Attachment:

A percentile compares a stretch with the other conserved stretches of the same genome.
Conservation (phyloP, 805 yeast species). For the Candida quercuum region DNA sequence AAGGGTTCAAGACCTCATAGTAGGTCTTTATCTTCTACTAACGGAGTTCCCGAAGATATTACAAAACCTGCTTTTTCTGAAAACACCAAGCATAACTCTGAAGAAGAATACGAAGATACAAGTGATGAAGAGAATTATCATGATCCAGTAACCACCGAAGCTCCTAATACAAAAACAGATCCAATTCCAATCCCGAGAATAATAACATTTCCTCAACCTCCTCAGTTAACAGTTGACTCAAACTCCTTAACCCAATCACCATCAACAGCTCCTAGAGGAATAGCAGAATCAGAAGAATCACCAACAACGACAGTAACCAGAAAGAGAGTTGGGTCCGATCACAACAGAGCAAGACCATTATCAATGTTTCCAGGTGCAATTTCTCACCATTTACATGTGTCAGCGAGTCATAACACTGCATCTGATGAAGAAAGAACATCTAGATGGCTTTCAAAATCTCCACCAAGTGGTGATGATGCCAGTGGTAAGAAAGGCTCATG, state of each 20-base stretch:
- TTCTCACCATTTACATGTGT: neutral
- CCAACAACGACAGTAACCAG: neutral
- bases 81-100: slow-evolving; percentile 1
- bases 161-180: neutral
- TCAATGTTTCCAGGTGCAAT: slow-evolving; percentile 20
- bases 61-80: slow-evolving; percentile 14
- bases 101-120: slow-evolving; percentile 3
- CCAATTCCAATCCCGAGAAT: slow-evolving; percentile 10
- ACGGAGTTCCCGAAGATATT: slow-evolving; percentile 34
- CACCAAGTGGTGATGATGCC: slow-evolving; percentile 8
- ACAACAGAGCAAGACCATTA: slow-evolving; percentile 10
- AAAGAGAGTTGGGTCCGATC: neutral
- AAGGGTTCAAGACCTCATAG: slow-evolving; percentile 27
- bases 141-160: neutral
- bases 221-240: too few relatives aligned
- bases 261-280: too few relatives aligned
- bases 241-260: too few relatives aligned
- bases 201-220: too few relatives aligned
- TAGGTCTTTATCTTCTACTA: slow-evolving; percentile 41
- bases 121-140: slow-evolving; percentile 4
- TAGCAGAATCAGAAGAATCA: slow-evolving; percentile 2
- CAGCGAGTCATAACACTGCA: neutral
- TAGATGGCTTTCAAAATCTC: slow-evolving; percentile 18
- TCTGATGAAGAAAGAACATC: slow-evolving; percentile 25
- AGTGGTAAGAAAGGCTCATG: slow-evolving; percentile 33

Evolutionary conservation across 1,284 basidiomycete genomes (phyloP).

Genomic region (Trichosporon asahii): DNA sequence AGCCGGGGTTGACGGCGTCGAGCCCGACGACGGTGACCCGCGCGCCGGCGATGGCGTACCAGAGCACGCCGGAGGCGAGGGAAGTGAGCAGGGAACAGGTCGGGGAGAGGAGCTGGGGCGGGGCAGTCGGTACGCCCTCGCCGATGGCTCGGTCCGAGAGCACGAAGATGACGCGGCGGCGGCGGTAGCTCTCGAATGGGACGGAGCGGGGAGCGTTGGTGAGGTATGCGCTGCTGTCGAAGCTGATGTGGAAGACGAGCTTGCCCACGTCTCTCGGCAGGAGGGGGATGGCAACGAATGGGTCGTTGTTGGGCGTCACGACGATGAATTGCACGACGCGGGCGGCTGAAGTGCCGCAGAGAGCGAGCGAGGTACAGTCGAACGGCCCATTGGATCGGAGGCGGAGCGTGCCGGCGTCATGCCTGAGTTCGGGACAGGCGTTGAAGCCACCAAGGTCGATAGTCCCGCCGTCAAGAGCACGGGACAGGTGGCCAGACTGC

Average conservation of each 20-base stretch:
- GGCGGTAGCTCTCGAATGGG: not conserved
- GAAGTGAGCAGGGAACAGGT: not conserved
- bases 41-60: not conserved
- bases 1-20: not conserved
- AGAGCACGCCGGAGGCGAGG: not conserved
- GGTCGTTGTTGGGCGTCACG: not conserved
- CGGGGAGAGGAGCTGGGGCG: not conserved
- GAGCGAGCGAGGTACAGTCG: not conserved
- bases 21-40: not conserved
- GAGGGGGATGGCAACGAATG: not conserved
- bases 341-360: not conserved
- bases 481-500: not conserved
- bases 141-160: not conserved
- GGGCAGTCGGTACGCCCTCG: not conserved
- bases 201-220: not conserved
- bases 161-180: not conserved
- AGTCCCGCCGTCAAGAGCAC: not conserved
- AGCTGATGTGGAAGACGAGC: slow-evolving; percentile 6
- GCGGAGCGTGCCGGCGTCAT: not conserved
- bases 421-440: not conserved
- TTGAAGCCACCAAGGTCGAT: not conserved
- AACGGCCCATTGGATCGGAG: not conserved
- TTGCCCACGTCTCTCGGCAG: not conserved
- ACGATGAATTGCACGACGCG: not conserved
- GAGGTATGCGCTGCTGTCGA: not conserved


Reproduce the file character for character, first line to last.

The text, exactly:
A percentile compares a stretch with the other conserved stretches of the same genome.
Conservation (phyloP, 805 yeast species). For the Candida quercuum region DNA sequence AAGGGTTCAAGACCTCATAGTAGGTCTTTATCTTCTACTAACGGAGTTCCCGAAGATATTACAAAACCTGCTTTTTCTGAAAACACCAAGCATAACTCTGAAGAAGAATACGAAGATACAAGTGATGAAGAGAATTATCATGATCCAGTAACCACCGAAGCTCCTAATACAAAAACAGATCCAATTCCAATCCCGAGAATAATAACATTTCCTCAACCTCCTCAGTTAACAGTTGACTCAAACTCCTTAACCCAATCACCATCAACAGCTCCTAGAGGAATAGCAGAATCAGAAGAATCACCAACAACGACAGTAACCAGAAAGAGAGTTGGGTCCGATCACAACAGAGCAAGACCATTATCAATGTTTCCAGGTGCAATTTCTCACCATTTACATGTGTCAGCGAGTCATAACACTGCATCTGATGAAGAAAGAACATCTAGATGGCTTTCAAAATCTCCACCAAGTGGTGATGATGCCAGTGGTAAGAAAGGCTCATG, state of each 20-base stretch:
- TTCTCACCATTTACATGTGT: neutral
- CCAACAACGACAGTAACCAG: neutral
- bases 81-100: slow-evolving; percentile 1
- bases 161-180: neutral
- TCAATGTTTCCAGGTGCAAT: slow-evolving; percentile 20
- bases 61-80: slow-evolving; percentile 14
- bases 101-120: slow-evolving; percentile 3
- CCAATTCCAATCCCGAGAAT: slow-evolving; percentile 10
- ACGGAGTTCCCGAAGATATT: slow-evolving; percentile 34
- CACCAAGTGGTGATGATGCC: slow-evolving; percentile 8
- ACAACAGAGCAAGACCATTA: slow-evolving; percentile 10
- AAAGAGAGTTGGGTCCGATC: neutral
- AAGGGTTCAAGACCTCATAG: slow-evolving; percentile 27
- bases 141-160: neutral
- bases 221-240: too few relatives aligned
- bases 261-280: too few relatives aligned
- bases 241-260: too few relatives aligned
- bases 201-220: too few relatives aligned
- TAGGTCTTTATCTTCTACTA: slow-evolving; percentile 41
- bases 121-140: slow-evolving; percentile 4
- TAGCAGAATCAGAAGAATCA: slow-evolving; percentile 2
- CAGCGAGTCATAACACTGCA: neutral
- TAGATGGCTTTCAAAATCTC: slow-evolving; percentile 18
- TCTGATGAAGAAAGAACATC: slow-evolving; percentile 25
- AGTGGTAAGAAAGGCTCATG: slow-evolving; percentile 33

Evolutionary conservation across 1,284 basidiomycete genomes (phyloP).

Genomic region (Trichosporon asahii): DNA sequence AGCCGGGGTTGACGGCGTCGAGCCCGACGACGGTGACCCGCGCGCCGGCGATGGCGTACCAGAGCACGCCGGAGGCGAGGGAAGTGAGCAGGGAACAGGTCGGGGAGAGGAGCTGGGGCGGGGCAGTCGGTACGCCCTCGCCGATGGCTCGGTCCGAGAGCACGAAGATGACGCGGCGGCGGCGGTAGCTCTCGAATGGGACGGAGCGGGGAGCGTTGGTGAGGTATGCGCTGCTGTCGAAGCTGATGTGGAAGACGAGCTTGCCCACGTCTCTCGGCAGGAGGGGGATGGCAACGAATGGGTCGTTGTTGGGCGTCACGACGATGAATTGCACGACGCGGGCGGCTGAAGTGCCGCAGAGAGCGAGCGAGGTACAGTCGAACGGCCCATTGGATCGGAGGCGGAGCGTGCCGGCGTCATGCCTGAGTTCGGGACAGGCGTTGAAGCCACCAAGGTCGATAGTCCCGCCGTCAAGAGCACGGGACAGGTGGCCAGACTGC

Average conservation of each 20-base stretch:
- GGCGGTAGCTCTCGAATGGG: not conserved
- GAAGTGAGCAGGGAACAGGT: not conserved
- bases 41-60: not conserved
- bases 1-20: not conserved
- AGAGCACGCCGGAGGCGAGG: not conserved
- GGTCGTTGTTGGGCGTCACG: not conserved
- CGGGGAGAGGAGCTGGGGCG: not conserved
- GAGCGAGCGAGGTACAGTCG: not conserved
- bases 21-40: not conserved
- GAGGGGGATGGCAACGAATG: not conserved
- bases 341-360: not conserved
- bases 481-500: not conserved
- bases 141-160: not conserved
- GGGCAGTCGGTACGCCCTCG: not conserved
- bases 201-220: not conserved
- bases 161-180: not conserved
- AGTCCCGCCGTCAAGAGCAC: not conserved
- AGCTGATGTGGAAGACGAGC: slow-evolving; percentile 6
- GCGGAGCGTGCCGGCGTCAT: not conserved
- bases 421-440: not conserved
- TTGAAGCCACCAAGGTCGAT: not conserved
- AACGGCCCATTGGATCGGAG: not conserved
- TTGCCCACGTCTCTCGGCAG: not conserved
- ACGATGAATTGCACGACGCG: not conserved
- GAGGTATGCGCTGCTGTCGA: not conserved